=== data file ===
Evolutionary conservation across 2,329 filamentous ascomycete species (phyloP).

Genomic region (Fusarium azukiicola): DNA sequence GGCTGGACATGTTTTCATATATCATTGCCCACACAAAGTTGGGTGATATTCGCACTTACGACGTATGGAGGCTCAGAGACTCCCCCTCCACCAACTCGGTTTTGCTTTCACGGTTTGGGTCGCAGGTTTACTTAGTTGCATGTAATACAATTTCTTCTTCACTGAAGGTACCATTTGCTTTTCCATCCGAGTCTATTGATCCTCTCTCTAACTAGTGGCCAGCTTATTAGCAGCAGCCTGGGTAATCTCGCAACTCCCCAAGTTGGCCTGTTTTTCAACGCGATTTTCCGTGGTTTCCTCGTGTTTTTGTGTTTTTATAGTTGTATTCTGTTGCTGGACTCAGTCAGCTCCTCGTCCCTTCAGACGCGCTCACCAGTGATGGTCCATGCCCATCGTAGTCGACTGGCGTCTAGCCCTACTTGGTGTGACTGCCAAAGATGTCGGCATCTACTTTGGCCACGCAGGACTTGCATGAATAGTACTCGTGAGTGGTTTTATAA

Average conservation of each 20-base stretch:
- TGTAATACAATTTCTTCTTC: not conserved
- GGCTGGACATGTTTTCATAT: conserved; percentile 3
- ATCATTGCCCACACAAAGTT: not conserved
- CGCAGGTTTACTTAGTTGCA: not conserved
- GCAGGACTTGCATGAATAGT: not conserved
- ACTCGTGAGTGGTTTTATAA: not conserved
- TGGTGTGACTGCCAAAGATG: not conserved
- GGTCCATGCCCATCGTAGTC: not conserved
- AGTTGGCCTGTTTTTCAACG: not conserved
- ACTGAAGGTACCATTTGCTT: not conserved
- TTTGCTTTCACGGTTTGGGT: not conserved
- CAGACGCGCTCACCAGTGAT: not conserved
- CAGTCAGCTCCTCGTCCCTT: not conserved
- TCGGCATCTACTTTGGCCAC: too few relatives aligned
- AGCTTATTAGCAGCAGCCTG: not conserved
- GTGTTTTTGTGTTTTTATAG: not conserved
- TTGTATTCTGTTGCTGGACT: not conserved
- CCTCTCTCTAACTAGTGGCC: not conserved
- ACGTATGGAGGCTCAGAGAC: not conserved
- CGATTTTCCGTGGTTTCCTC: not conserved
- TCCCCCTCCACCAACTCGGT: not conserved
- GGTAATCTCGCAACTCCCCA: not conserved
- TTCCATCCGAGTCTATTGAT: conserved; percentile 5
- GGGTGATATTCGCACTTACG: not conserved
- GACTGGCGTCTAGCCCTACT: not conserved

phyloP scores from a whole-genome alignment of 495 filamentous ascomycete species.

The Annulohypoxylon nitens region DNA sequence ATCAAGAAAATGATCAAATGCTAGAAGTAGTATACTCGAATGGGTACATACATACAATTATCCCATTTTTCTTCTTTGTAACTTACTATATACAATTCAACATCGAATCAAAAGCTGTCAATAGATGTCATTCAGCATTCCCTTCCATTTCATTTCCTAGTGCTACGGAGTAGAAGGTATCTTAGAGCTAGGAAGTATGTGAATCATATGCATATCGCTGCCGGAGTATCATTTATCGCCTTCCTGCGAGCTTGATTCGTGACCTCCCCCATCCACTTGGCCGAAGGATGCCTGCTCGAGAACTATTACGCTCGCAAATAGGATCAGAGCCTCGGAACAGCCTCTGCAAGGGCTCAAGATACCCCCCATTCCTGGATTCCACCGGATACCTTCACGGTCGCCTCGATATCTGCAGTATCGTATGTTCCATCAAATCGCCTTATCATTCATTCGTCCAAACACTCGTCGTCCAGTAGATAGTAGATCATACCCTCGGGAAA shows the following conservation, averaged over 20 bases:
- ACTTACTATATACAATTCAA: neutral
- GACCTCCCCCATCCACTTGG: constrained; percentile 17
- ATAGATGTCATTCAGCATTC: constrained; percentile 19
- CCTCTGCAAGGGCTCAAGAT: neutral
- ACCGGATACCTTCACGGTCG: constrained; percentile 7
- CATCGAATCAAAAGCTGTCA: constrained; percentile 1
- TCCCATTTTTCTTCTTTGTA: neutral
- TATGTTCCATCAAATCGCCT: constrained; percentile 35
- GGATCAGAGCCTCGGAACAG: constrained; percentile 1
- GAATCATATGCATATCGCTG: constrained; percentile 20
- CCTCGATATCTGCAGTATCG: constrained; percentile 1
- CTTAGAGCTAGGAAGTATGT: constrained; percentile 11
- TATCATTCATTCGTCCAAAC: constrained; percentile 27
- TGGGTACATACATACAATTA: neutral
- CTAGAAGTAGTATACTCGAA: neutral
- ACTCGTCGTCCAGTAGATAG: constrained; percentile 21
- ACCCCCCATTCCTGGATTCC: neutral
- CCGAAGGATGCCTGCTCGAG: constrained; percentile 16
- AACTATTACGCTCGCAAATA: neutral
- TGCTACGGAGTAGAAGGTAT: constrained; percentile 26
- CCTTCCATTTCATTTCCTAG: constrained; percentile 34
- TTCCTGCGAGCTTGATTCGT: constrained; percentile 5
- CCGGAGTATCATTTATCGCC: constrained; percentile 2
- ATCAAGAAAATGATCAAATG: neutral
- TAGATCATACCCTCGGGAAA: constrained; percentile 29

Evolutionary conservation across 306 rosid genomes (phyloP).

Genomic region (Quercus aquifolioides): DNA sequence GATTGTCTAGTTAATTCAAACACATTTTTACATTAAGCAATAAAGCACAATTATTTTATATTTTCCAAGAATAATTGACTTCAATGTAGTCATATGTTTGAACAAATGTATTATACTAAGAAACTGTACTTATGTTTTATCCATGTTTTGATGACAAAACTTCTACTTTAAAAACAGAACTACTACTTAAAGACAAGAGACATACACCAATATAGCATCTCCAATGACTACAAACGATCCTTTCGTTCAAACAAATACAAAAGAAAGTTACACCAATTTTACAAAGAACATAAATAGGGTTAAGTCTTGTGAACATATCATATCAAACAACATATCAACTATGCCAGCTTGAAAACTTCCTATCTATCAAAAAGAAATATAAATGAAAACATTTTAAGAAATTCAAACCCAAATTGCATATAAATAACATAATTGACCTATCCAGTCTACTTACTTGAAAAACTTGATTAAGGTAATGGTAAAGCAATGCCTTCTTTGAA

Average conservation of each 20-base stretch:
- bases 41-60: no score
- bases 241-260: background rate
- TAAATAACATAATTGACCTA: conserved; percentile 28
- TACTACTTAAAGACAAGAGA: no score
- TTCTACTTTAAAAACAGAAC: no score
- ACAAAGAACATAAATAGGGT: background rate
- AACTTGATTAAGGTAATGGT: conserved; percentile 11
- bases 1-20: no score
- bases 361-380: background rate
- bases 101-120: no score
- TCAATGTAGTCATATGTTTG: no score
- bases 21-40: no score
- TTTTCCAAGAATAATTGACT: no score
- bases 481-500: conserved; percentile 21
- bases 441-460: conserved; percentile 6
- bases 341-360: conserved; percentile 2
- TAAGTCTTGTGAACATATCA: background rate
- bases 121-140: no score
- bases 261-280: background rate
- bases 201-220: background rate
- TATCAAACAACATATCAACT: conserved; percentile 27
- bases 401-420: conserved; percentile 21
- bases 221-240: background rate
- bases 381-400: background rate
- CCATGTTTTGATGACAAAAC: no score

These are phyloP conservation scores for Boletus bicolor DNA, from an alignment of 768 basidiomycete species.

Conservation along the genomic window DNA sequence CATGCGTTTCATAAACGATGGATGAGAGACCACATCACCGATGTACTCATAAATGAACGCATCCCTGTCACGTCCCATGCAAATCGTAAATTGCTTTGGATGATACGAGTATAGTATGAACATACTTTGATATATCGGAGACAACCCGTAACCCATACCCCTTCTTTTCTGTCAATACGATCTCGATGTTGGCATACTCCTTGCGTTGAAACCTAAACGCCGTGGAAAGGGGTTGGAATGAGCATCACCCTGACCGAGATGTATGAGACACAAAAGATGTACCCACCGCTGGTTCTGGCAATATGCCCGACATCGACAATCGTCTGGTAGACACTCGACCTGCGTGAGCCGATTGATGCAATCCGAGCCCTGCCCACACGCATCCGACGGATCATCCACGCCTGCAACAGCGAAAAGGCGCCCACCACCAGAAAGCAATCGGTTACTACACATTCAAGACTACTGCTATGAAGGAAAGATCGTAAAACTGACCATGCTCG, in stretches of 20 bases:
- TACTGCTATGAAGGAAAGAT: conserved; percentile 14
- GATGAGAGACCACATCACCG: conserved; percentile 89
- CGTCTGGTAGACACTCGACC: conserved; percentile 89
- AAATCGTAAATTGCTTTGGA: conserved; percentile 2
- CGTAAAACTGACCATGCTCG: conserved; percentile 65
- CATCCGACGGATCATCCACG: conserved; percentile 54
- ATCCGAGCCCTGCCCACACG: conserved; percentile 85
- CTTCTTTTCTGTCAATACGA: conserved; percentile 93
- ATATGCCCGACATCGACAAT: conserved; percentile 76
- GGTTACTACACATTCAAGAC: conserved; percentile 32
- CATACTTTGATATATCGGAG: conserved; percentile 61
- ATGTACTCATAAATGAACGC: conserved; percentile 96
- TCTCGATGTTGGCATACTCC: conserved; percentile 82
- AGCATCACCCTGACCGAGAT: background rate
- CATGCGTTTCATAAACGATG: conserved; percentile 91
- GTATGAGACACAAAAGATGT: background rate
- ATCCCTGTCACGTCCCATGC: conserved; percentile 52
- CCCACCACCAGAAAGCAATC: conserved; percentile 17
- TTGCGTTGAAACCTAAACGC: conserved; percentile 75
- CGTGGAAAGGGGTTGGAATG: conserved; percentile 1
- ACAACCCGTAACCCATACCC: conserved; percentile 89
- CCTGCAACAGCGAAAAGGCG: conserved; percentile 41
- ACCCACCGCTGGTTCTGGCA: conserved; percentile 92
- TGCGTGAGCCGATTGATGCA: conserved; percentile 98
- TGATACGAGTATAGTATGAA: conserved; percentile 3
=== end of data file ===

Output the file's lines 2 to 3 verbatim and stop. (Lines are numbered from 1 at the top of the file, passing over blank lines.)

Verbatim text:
Genomic region (Fusarium azukiicola): DNA sequence GGCTGGACATGTTTTCATATATCATTGCCCACACAAAGTTGGGTGATATTCGCACTTACGACGTATGGAGGCTCAGAGACTCCCCCTCCACCAACTCGGTTTTGCTTTCACGGTTTGGGTCGCAGGTTTACTTAGTTGCATGTAATACAATTTCTTCTTCACTGAAGGTACCATTTGCTTTTCCATCCGAGTCTATTGATCCTCTCTCTAACTAGTGGCCAGCTTATTAGCAGCAGCCTGGGTAATCTCGCAACTCCCCAAGTTGGCCTGTTTTTCAACGCGATTTTCCGTGGTTTCCTCGTGTTTTTGTGTTTTTATAGTTGTATTCTGTTGCTGGACTCAGTCAGCTCCTCGTCCCTTCAGACGCGCTCACCAGTGATGGTCCATGCCCATCGTAGTCGACTGGCGTCTAGCCCTACTTGGTGTGACTGCCAAAGATGTCGGCATCTACTTTGGCCACGCAGGACTTGCATGAATAGTACTCGTGAGTGGTTTTATAA

Average conservation of each 20-base stretch: